“Curtains” : a stand-out production

Ilana Mermelstein, Staff Writer

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“Curtains,” a murder mystery musical, has found a home on Milton’s stage this spring. Set in Boston, 1959, the musical follows “Robbin’ Hood,” the show-within-the-show. With a rather unexceptional leading lady, “Robbin’ Hood” receives negative reviews on its opening night, thwarting the production team’s efforts to bring it to Broadway. However, larger issues arise when it is revealed that the leading lady has been murdered by someone in the theatre. Chalked full of entertaining musical numbers, eccentric characters, and shocking plot twists, “Curtains” debuted on Broadway in 2007 and earned 8 nominations at the Tony Awards including Best Musical. 12 years later, the show astounds audiences at Milton High School, and for good reason. Milton’s production of “Curtains” successfully achieves the humor and enthusiasm of the show, while also highlighting the more vulnerable moments, offering audiences a dynamic and eclectic performance.


Senior Harrison Lewis stars as Lieutenant Frank Cioffi, the quirky detective tasked with solving the theatre’s murder. Lewis executes a genuine performance as Cioffi, exuding likeability from the moment he enters the scene until he takes his bow. Through his skillful balance of the vulnerability of his character with the humor of the script, Lewis offers a multi-faceted version of Cioffi; thus, his portrayal is all the more believable by audiences. Lewis’s authentic performance contributes to the show’s persisting comedy, making him a driving force in the progression of the musical. Lewis effectively captivates the audience through his performance, placing him as one of the most memorable performers in “Curtains.”


Eli Hutchinson, also a Milton senior, serves as the comic relief of the musical in his performance as Director Christopher Belling. In a role that demands a powerful presence and stellar timing, Hutchinson delivers effectively, providing audiences with never-ending laughs at his witty one-liners. He enlivens the duller moments within the show and thus maintains the pace of the storytelling. Through this role in the progression of the musical, Hutchinson serves as the glue that holds the many components of “Curtains” together, ensuring the success of the performance.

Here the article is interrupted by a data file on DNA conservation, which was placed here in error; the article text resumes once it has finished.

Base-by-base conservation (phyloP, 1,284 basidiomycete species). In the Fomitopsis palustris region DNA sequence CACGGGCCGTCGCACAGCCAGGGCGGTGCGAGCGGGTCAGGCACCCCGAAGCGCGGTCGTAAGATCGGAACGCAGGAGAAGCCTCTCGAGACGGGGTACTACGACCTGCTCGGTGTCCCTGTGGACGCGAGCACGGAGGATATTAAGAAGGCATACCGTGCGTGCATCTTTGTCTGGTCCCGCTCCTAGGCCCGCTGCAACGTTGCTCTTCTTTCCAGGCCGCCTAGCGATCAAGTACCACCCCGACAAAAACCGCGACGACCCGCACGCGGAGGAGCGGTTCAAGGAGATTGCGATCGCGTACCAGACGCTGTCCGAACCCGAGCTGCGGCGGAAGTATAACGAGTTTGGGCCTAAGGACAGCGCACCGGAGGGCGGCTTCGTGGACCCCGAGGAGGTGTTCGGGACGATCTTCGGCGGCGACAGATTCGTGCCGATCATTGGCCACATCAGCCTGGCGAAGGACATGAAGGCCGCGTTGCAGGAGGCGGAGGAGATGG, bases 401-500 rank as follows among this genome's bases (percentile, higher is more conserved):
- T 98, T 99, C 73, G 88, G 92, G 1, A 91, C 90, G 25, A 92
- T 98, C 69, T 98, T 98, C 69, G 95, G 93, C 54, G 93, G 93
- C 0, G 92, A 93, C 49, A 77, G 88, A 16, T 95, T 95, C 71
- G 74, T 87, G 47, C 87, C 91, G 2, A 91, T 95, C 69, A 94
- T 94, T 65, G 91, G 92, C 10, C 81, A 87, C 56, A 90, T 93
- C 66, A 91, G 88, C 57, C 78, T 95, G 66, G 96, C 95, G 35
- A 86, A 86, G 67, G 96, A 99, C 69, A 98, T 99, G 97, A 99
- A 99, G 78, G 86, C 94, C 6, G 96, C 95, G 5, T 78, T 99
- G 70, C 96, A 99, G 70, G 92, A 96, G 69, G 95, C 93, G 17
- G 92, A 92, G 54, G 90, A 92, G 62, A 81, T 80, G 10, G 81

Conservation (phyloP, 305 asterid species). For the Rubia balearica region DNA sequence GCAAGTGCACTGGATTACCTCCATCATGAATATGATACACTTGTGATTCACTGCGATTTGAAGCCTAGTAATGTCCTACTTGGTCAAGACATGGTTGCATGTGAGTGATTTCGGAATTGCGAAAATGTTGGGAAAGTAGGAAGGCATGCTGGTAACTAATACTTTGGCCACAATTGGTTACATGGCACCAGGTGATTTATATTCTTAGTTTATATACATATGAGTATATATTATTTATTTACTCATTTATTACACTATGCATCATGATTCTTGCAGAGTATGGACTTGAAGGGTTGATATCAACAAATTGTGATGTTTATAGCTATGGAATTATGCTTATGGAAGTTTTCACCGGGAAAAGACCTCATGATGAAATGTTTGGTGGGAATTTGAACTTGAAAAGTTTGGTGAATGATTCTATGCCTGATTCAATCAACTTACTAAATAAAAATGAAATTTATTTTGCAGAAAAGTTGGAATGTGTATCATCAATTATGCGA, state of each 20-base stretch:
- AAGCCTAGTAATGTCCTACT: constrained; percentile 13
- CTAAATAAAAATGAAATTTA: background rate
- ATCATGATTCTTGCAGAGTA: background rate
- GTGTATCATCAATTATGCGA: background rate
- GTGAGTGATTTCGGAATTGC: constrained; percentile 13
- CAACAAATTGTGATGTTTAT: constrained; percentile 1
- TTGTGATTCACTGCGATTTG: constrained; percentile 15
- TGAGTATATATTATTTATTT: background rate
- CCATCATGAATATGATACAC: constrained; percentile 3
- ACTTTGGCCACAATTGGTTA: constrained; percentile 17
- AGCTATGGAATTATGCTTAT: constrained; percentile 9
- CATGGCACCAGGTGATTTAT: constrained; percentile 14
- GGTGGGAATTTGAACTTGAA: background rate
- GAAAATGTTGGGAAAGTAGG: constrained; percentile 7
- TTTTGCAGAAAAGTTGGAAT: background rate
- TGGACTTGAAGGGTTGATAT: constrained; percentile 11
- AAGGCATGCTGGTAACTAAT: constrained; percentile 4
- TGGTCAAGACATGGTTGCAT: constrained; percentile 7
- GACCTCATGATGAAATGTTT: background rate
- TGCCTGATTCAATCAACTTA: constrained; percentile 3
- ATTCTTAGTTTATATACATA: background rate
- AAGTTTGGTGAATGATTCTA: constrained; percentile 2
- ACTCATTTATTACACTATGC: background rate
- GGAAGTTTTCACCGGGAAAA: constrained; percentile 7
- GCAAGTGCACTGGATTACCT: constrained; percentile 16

Senior Gracie McMillan portrays Carmen Bernstein, the producer of “Robbin’ Hood” who is desperate to take the show to Broadway, despite negative reviews. McMillan shines in the role, achieving all the glamour and sarcasm necessary to create a memorable performance. She provides stellar vocals for two of the show’s major musical numbers, “Show People” and “It’s a Business,” making these songs two of the many showstoppers in the musical. Throughout “Curtains,” McMillan exudes strength and confidence in both her vocal and physical performances, making her vulnerable dialogue with Lewis at the end of the show all the more significant to audiences.


While the leading cast defines much of the production’s success, another prominent factor is the choreography as displayed by the ensemble. “Curtains” boasts choreography by Ann-Marie Sepé, a former Off-Broadway performer and new addition to the Milton production team. The choreography featured in the show is intentional in that it contributes to the tone of each musical number, making it an effective tool in driving the plot forward. Furthermore, Ann-Marie Sepé made a point to highlight the entire cast in her choreography, as it features the trained dancers in the cast while also incorporating the entire ensemble. The choreography of “Curtains” plays a major role in the quality of the production, elevating it to a professional level.


In addition to professional choreography, “Curtains” showcases direction from David Hopkins, Milton’s resident drama director with experience in all facets of the theatre industry. Each aspect of the production is a purposeful agent of storytelling, and the direction is no different. All movement within scenes feels realistic and natural from an audience perspective, contributing to the progression of the story and the authenticity of the humor. However, the most prominent component of the direction is Hopkins’s use of the steps and floor beside the stage. In the more vulnerable moments of the production, cast members utilize the space closer to the audience. This tactic increases the intimacy of such instances, making them all the more memorable and heart-wrenching.


All in all, Milton’s production of “Curtains” successfully encapsulates the humor and exuberance of the script and score, providing audiences with a compelling and genuine performance. With the announcement of nominations for the Shuler Awards on Wednesday, March 27, the cast and crew of “Curtains” is sure to receive good news.